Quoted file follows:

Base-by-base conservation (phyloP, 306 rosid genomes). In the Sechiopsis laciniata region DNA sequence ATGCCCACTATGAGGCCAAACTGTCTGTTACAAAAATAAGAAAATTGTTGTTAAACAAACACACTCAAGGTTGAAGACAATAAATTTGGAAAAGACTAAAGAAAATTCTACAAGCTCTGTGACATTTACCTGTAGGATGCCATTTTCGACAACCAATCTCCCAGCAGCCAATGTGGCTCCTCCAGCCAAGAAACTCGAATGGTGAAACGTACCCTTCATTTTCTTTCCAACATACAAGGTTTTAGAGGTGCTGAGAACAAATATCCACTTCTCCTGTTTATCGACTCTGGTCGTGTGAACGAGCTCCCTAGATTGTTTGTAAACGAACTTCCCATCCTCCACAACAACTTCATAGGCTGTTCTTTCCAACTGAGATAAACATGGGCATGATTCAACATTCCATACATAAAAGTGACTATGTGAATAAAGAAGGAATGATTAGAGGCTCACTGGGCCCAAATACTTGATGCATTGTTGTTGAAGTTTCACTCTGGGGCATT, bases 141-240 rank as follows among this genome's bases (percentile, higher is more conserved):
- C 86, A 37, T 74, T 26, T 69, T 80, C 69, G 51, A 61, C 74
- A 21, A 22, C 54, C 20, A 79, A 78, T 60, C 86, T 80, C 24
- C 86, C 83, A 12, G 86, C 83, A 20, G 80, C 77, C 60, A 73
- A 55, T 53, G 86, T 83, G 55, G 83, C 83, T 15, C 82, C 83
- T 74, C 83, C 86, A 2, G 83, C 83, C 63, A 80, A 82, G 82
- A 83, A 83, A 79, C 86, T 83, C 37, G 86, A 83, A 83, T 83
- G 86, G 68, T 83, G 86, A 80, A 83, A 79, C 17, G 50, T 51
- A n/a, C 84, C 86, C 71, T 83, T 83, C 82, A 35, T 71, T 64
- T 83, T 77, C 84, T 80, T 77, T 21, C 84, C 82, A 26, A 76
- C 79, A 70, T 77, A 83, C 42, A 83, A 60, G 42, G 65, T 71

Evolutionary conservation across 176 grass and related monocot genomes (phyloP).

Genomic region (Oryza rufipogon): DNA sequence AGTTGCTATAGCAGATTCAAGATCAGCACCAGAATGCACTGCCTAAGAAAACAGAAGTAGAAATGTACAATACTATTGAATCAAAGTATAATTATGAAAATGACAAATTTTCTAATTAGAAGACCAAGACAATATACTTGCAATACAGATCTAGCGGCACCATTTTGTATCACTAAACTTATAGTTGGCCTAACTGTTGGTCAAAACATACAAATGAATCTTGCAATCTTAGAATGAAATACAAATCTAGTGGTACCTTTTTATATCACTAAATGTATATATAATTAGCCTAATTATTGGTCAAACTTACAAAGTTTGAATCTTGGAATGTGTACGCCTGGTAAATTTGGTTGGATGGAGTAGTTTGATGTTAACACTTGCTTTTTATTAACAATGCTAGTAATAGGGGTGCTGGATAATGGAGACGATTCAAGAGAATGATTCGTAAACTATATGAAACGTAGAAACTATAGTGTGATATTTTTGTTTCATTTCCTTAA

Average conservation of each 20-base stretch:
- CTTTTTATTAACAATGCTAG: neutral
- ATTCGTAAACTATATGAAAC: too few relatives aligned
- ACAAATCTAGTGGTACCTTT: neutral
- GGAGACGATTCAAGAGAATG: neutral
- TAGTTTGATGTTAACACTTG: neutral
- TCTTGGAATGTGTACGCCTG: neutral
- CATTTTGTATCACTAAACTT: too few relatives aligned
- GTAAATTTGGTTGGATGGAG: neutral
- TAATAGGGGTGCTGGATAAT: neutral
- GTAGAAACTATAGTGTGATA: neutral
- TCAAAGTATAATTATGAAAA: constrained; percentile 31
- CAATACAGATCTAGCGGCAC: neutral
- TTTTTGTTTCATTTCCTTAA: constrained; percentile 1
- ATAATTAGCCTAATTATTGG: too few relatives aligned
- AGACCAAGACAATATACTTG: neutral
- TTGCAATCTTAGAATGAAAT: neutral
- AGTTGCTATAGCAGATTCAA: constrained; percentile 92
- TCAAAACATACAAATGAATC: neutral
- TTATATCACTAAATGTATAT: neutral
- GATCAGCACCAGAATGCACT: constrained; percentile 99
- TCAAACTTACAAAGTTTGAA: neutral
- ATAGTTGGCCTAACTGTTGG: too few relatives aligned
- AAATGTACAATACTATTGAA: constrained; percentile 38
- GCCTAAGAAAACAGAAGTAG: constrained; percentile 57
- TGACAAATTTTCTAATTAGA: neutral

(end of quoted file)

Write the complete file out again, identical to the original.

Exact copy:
Base-by-base conservation (phyloP, 306 rosid genomes). In the Sechiopsis laciniata region DNA sequence ATGCCCACTATGAGGCCAAACTGTCTGTTACAAAAATAAGAAAATTGTTGTTAAACAAACACACTCAAGGTTGAAGACAATAAATTTGGAAAAGACTAAAGAAAATTCTACAAGCTCTGTGACATTTACCTGTAGGATGCCATTTTCGACAACCAATCTCCCAGCAGCCAATGTGGCTCCTCCAGCCAAGAAACTCGAATGGTGAAACGTACCCTTCATTTTCTTTCCAACATACAAGGTTTTAGAGGTGCTGAGAACAAATATCCACTTCTCCTGTTTATCGACTCTGGTCGTGTGAACGAGCTCCCTAGATTGTTTGTAAACGAACTTCCCATCCTCCACAACAACTTCATAGGCTGTTCTTTCCAACTGAGATAAACATGGGCATGATTCAACATTCCATACATAAAAGTGACTATGTGAATAAAGAAGGAATGATTAGAGGCTCACTGGGCCCAAATACTTGATGCATTGTTGTTGAAGTTTCACTCTGGGGCATT, bases 141-240 rank as follows among this genome's bases (percentile, higher is more conserved):
- C 86, A 37, T 74, T 26, T 69, T 80, C 69, G 51, A 61, C 74
- A 21, A 22, C 54, C 20, A 79, A 78, T 60, C 86, T 80, C 24
- C 86, C 83, A 12, G 86, C 83, A 20, G 80, C 77, C 60, A 73
- A 55, T 53, G 86, T 83, G 55, G 83, C 83, T 15, C 82, C 83
- T 74, C 83, C 86, A 2, G 83, C 83, C 63, A 80, A 82, G 82
- A 83, A 83, A 79, C 86, T 83, C 37, G 86, A 83, A 83, T 83
- G 86, G 68, T 83, G 86, A 80, A 83, A 79, C 17, G 50, T 51
- A n/a, C 84, C 86, C 71, T 83, T 83, C 82, A 35, T 71, T 64
- T 83, T 77, C 84, T 80, T 77, T 21, C 84, C 82, A 26, A 76
- C 79, A 70, T 77, A 83, C 42, A 83, A 60, G 42, G 65, T 71

Evolutionary conservation across 176 grass and related monocot genomes (phyloP).

Genomic region (Oryza rufipogon): DNA sequence AGTTGCTATAGCAGATTCAAGATCAGCACCAGAATGCACTGCCTAAGAAAACAGAAGTAGAAATGTACAATACTATTGAATCAAAGTATAATTATGAAAATGACAAATTTTCTAATTAGAAGACCAAGACAATATACTTGCAATACAGATCTAGCGGCACCATTTTGTATCACTAAACTTATAGTTGGCCTAACTGTTGGTCAAAACATACAAATGAATCTTGCAATCTTAGAATGAAATACAAATCTAGTGGTACCTTTTTATATCACTAAATGTATATATAATTAGCCTAATTATTGGTCAAACTTACAAAGTTTGAATCTTGGAATGTGTACGCCTGGTAAATTTGGTTGGATGGAGTAGTTTGATGTTAACACTTGCTTTTTATTAACAATGCTAGTAATAGGGGTGCTGGATAATGGAGACGATTCAAGAGAATGATTCGTAAACTATATGAAACGTAGAAACTATAGTGTGATATTTTTGTTTCATTTCCTTAA

Average conservation of each 20-base stretch:
- CTTTTTATTAACAATGCTAG: neutral
- ATTCGTAAACTATATGAAAC: too few relatives aligned
- ACAAATCTAGTGGTACCTTT: neutral
- GGAGACGATTCAAGAGAATG: neutral
- TAGTTTGATGTTAACACTTG: neutral
- TCTTGGAATGTGTACGCCTG: neutral
- CATTTTGTATCACTAAACTT: too few relatives aligned
- GTAAATTTGGTTGGATGGAG: neutral
- TAATAGGGGTGCTGGATAAT: neutral
- GTAGAAACTATAGTGTGATA: neutral
- TCAAAGTATAATTATGAAAA: constrained; percentile 31
- CAATACAGATCTAGCGGCAC: neutral
- TTTTTGTTTCATTTCCTTAA: constrained; percentile 1
- ATAATTAGCCTAATTATTGG: too few relatives aligned
- AGACCAAGACAATATACTTG: neutral
- TTGCAATCTTAGAATGAAAT: neutral
- AGTTGCTATAGCAGATTCAA: constrained; percentile 92
- TCAAAACATACAAATGAATC: neutral
- TTATATCACTAAATGTATAT: neutral
- GATCAGCACCAGAATGCACT: constrained; percentile 99
- TCAAACTTACAAAGTTTGAA: neutral
- ATAGTTGGCCTAACTGTTGG: too few relatives aligned
- AAATGTACAATACTATTGAA: constrained; percentile 38
- GCCTAAGAAAACAGAAGTAG: constrained; percentile 57
- TGACAAATTTTCTAATTAGA: neutral